Nightingale's success quickly made her a heroine in England and throughout Europe. Her widely read Notes on Nursing (1859) argued that nursing was at once a vocation requiring extraordinary dedication and self-sacrifice and an honorable profession that demanded thorough training in both nursing theory and practice. In 1860 Nightingale opened a nursing school at St. Thomas Hospital, the beginning of what would soon be called the Nightingale System of nurse training. By the turn of the century, graduates of the program helped establish similar schools in Germany, Sweden, Denmark, the United States, Canada, Australia, India, and Ceylon.
In France the professionalization and secularization of nursing was caught up in the increasingly hostile politics of anticlericalism that dominated the early Third Republic. Although the Catholic nursing sisters continued to enjoy widespread popular support, many doctors and health officials in the closing decades of the century considered them premodern anachronisms in an era of enlightened, scientific medicine. Equally important, the sisters stood as reminders to anticlerical politicians of the continuing influence of the Catholic Church. Eager to secularize hospitals, the French government took the occasion of the disastrous casualty rates of the Franco-Prussian War (1870–1871) to urge municipalities to train secular nurses. Outside anticlerical Paris, however, the initiatives had limited effect. At the same time, ongoing political tensions with Britain limited the impact of Florence Nightingale's reforms in France. It was only in 1901 that the reformer and medical doctor Anna Hamilton opened the country's first "Nightingale-style" nursing school, a small, private institution in Bordeaux. Six years later, a similar school opened in Paris. On the eve of World War I, however, France still had only eight full-time secular professional nurse training schools.
But the professionalization of nursing did not always entail secularization. In early-twentieth-century Germany, more than half of the country's 75,000 nurses were religious: 26,000 were Roman Catholic sisters and 12,000 were Protestant deaconesses. The secular, professional German Nurses' Association had only 3,000 members. Similarly, the municipal government of Lyon, France's second-largest city, set up the nation's first full-time nursing school in 1899 not for ambitious, middle-class lay-women, but for the hundreds of religious sisters who staffed all the city's public hospitals. The city did not establish a lay nursing corps until the 1930s.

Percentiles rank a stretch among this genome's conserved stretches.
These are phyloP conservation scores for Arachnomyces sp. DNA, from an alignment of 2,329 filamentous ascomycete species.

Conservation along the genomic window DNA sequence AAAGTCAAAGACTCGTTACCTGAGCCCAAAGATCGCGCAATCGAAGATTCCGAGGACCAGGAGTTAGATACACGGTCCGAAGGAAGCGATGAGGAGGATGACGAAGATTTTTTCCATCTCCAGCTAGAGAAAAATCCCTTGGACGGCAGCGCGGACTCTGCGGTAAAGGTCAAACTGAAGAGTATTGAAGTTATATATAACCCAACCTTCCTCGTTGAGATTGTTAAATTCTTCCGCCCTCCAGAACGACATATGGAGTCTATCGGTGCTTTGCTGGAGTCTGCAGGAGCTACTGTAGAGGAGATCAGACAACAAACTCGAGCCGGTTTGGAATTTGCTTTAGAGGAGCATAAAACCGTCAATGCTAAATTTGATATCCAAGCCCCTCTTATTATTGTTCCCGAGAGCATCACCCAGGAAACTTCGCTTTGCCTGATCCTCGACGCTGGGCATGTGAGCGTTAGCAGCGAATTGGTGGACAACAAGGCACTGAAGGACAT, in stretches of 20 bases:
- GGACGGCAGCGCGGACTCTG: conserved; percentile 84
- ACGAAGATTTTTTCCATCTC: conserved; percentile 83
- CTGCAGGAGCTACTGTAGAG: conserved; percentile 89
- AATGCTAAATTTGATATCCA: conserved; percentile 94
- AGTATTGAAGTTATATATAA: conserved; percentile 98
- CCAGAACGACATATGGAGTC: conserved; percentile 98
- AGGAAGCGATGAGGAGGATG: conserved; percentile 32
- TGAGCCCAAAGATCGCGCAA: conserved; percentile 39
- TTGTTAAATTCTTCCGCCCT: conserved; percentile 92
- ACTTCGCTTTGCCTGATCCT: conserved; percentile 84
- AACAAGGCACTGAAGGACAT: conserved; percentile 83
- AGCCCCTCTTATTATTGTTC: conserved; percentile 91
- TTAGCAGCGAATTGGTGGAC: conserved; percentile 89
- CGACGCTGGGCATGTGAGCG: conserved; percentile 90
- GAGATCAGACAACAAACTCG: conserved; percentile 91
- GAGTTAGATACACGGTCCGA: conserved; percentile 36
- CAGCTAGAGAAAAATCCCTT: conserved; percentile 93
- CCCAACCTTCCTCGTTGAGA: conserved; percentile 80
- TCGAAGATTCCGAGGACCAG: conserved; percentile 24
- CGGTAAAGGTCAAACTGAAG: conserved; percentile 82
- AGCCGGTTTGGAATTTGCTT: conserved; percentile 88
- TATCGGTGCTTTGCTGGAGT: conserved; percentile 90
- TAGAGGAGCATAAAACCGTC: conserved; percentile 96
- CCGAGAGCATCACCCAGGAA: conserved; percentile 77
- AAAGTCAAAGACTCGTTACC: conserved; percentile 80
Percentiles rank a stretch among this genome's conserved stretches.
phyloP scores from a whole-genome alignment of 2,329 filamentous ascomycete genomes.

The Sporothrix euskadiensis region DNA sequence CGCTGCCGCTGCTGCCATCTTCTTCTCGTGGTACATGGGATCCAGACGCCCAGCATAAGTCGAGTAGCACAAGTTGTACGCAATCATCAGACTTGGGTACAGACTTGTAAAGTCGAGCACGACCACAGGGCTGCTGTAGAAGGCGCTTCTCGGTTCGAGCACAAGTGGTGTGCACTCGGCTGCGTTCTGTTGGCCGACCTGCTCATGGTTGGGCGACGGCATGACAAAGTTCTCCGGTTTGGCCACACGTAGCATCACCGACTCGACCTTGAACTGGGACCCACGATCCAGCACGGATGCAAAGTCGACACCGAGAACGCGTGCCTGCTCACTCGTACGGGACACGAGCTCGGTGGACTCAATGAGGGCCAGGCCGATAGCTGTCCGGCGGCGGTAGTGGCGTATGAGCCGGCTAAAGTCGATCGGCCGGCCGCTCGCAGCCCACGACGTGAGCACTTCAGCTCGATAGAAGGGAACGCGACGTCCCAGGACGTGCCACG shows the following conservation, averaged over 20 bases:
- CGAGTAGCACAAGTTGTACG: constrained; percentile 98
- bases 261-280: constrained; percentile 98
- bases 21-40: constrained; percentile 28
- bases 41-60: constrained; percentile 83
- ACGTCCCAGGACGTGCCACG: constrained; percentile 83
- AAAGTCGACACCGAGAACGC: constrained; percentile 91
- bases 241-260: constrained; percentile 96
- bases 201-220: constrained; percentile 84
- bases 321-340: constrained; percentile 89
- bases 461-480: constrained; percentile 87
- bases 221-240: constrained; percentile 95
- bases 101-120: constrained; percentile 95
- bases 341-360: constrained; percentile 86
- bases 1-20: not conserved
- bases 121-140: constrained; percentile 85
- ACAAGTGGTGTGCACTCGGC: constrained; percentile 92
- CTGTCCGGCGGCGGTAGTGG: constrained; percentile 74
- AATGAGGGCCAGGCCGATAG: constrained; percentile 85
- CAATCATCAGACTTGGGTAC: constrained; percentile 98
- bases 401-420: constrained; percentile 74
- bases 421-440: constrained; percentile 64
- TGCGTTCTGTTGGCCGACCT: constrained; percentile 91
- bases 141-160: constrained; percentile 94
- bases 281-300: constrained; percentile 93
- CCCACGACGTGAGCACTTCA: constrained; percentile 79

Despite the continuing presence of religiously based nursing, secular hospital, private, and visiting nursing made steady gains throughout most of Europe in the late nineteenth and early twentieth centuries. The rise of women's rights movements in many European countries and the simultaneous transformation of hospitals into medical research and therapeutic institutions accelerated the movement to professionalize nursing in the latter half of the nineteenth century. Alongside teaching, nursing became one of the few occupations considered acceptable for middle-class women. Although some doctors resisted rigorous theoretical training for nurses, fearing a challenge to their own professional authority, many more came to value the addition of knowledgeable assistants as long as they remained subordinate to the physicians.
The urgency of wartime medical care provided a continuing impetus to the development of professional nursing. The International Red Cross, founded by the Swiss Jean-Henri Dunant (1828–1910) at the Geneva Convention of 1864 in response to the horrors he had witnessed at the Battle of Solferino (1859), served as an institutional framework for the establishment of nurse training throughout the Continent. In many countries, Red Cross organizations were directly affiliated with the national government, giving nurses a nationalistic function that would peak during World War I when the Red Cross nurse became a popular symbol of feminine patriotic service.
By the twentieth century, nursing reform leaders, spurred on by the women's rights movement in which many of them participated, became increasingly eager to establish their professional autonomy, especially in relation to the newly powerful physicians organizations. In 1899 nurses from Great Britain, Ireland, the United States, Canada, New Zealand, Australia, Denmark, Holland, and the African Cape Colony founded the International Council of Nurses with the stated goals of encouraging self-government, establishing professional ethics, improving educational standards, and affirming minimal professional standards among participating countries. Ironically, only three countries (England, Germany, and the United States) met the ICN's standards for full national membership, though representatives of other countries were admitted as individuals.
The outbreak of World War I marked a major turning point in the development of nursing, as hundreds of thousands of volunteer and career nurses rushed to offer their services to the national cause. Never before had nurses received such public acclaim. But even before the accolades died down, some nursing leaders began to wonder if the romantic, heroic image of the wartime nurse would help or hinder the profession in the less glamorous theater of peacetime hospital wards.